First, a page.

During pregnancy the surge of hormones causes the passive structures in our body to relax, in order to allow for birth. This can mean lose joints, which can result in pain.
It generally occurs in one of two places –
the pubic symphysis – which is the little junction at the front of the pelvis
the sacroiliac joints (SIJ) – which feels like the lower back, and down into the hips and butt
PGP can cause a lot of pain and discomfort throughout pregnancy, and even post. While it’s always best to ‘prevent’ by starting your exercise before you get pregnant – let’s face it – the world doesn’t always allow for even the best laid plans. Instead, start the right exercises – for the right areas, and look after yourself during this precious and short time.
Maintain 3 areas of stability and strength before, during and after pregnancy to stay away from pelvic girdle pain:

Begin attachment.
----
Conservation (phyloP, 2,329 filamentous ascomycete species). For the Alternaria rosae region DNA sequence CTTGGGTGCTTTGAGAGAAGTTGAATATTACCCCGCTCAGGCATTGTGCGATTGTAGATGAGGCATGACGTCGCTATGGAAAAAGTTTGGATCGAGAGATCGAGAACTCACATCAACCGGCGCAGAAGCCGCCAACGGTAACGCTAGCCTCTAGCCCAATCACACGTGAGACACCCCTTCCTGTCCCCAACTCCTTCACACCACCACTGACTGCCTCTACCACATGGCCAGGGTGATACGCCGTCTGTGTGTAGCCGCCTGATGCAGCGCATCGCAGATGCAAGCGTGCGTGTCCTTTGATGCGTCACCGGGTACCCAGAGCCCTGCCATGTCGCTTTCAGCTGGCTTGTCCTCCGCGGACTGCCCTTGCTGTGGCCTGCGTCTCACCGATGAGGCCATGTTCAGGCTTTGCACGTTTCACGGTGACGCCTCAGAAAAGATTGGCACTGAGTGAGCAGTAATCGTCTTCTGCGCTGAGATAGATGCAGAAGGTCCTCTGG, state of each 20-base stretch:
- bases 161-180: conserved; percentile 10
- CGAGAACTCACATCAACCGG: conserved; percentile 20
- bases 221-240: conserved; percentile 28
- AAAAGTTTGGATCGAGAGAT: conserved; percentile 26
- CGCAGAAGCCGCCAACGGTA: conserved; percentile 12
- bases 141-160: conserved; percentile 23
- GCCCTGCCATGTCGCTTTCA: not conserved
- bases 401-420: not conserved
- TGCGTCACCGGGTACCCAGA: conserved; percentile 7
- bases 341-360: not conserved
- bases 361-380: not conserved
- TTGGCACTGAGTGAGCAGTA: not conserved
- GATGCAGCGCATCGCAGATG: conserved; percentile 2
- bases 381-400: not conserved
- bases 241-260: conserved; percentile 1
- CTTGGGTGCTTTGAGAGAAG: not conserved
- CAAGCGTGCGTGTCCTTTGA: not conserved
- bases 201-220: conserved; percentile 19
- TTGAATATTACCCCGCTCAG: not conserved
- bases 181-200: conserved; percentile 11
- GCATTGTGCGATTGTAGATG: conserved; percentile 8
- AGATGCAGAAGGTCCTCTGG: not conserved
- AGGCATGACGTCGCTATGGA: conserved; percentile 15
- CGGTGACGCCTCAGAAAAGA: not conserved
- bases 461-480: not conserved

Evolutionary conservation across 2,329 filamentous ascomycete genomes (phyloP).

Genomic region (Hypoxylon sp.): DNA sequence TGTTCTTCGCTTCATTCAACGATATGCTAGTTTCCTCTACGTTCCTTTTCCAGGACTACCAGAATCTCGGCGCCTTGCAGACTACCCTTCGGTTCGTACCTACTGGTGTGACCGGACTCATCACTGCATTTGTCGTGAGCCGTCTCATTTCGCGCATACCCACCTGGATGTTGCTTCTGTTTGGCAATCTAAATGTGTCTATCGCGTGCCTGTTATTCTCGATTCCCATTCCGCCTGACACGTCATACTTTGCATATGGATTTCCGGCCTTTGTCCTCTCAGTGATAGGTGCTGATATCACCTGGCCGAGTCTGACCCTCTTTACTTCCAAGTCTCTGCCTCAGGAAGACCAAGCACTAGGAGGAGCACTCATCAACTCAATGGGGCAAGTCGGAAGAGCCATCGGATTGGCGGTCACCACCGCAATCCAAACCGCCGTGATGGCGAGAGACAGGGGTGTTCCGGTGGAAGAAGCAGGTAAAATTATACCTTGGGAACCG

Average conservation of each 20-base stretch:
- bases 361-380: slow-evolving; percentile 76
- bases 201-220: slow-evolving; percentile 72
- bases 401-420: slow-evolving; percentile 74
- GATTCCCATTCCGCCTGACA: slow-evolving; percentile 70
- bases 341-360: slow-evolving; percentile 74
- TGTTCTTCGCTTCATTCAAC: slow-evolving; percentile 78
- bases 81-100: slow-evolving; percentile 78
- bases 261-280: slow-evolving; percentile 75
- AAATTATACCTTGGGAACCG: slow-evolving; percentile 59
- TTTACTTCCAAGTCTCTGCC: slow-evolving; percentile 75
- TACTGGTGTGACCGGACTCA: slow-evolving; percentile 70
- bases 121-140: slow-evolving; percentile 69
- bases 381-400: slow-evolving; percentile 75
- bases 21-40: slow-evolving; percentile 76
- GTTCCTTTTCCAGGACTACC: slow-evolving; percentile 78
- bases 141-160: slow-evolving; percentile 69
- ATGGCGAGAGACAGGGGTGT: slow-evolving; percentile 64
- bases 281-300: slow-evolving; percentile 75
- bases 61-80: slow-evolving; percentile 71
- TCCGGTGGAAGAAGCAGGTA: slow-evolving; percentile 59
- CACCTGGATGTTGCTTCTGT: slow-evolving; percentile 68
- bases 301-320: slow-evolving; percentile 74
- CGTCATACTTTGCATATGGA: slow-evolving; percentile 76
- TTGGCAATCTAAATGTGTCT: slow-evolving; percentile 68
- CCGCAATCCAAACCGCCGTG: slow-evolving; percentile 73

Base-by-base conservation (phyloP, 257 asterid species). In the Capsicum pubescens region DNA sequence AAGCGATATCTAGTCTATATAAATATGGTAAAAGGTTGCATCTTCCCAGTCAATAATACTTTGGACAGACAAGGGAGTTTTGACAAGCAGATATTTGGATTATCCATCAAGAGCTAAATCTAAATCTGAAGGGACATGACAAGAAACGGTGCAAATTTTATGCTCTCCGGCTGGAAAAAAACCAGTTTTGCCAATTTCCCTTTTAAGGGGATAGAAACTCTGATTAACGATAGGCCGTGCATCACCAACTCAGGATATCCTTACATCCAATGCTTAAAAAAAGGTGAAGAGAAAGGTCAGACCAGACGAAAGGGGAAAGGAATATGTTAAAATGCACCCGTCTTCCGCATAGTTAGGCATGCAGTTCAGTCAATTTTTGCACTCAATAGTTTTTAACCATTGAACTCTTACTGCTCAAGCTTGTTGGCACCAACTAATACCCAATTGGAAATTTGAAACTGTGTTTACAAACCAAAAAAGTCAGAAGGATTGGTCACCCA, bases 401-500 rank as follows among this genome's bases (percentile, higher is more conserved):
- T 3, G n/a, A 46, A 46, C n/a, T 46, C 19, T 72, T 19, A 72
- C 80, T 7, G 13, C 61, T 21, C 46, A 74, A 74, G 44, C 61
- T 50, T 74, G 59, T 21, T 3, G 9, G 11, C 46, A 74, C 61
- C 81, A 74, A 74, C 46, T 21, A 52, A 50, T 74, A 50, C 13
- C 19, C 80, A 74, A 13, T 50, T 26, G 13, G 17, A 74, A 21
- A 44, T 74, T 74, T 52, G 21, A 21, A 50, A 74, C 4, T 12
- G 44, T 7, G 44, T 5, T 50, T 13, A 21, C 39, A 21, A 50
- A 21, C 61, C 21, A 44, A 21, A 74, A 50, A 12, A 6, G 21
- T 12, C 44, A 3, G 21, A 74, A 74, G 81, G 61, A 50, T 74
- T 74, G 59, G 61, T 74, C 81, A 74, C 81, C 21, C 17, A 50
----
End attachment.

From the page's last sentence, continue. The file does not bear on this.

1 – your glutes
2 – your abdominal wall – those deep ‘core’ muscles integrated with your lower back
3 – your pelvic floor
It can be greatly reduced by implementing exercises that target the areas above.
One key to preventing it from becoming any worse, is to doing the things that can cause instability – you can read about these here.
While symptoms can go away on their own, it’s important to regain strength and function post birth otherwise a relapse is common, and can often lead to long term back pain.
A post natal exercise program should be designed to rehabilitate, then stabilise then strengthen.
The Postpartum Method Core and Pelvic Floor program full re-aligns and strengthens the pelvis and spine to ensure that lingering problems from pelvic girdle pain (like back pain) are alleviated.